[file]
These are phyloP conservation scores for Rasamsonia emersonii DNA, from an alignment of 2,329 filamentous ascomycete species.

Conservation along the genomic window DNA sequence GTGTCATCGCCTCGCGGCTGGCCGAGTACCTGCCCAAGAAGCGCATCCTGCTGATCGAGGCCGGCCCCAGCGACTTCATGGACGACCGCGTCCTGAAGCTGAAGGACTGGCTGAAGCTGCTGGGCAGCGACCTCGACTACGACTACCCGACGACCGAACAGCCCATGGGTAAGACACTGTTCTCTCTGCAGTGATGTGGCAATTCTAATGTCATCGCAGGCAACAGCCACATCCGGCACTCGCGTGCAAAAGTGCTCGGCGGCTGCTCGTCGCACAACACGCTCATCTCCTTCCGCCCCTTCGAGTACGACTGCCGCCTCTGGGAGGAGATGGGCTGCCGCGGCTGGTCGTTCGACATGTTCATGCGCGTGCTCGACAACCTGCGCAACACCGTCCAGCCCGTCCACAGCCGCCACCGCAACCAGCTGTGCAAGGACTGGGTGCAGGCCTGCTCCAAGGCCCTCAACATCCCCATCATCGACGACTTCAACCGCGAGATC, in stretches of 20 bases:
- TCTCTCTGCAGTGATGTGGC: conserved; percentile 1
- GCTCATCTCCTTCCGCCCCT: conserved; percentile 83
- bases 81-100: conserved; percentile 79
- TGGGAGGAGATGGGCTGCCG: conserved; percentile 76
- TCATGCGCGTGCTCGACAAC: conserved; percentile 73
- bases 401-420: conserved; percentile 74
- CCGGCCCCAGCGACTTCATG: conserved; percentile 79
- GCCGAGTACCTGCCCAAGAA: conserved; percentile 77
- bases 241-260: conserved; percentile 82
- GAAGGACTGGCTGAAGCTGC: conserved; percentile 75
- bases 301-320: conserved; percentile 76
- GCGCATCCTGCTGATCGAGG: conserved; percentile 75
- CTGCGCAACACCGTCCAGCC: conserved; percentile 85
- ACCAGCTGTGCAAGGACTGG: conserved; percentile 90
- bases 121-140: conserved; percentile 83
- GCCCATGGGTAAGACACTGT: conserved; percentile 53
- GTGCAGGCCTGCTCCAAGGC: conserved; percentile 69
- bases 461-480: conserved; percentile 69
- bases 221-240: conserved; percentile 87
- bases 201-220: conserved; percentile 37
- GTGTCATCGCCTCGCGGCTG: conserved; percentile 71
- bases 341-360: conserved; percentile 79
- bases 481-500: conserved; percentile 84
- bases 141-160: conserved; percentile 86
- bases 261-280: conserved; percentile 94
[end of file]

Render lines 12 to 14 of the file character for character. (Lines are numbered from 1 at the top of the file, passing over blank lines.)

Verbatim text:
- GAAGGACTGGCTGAAGCTGC: conserved; percentile 75
- bases 301-320: conserved; percentile 76
- GCGCATCCTGCTGATCGAGG: conserved; percentile 75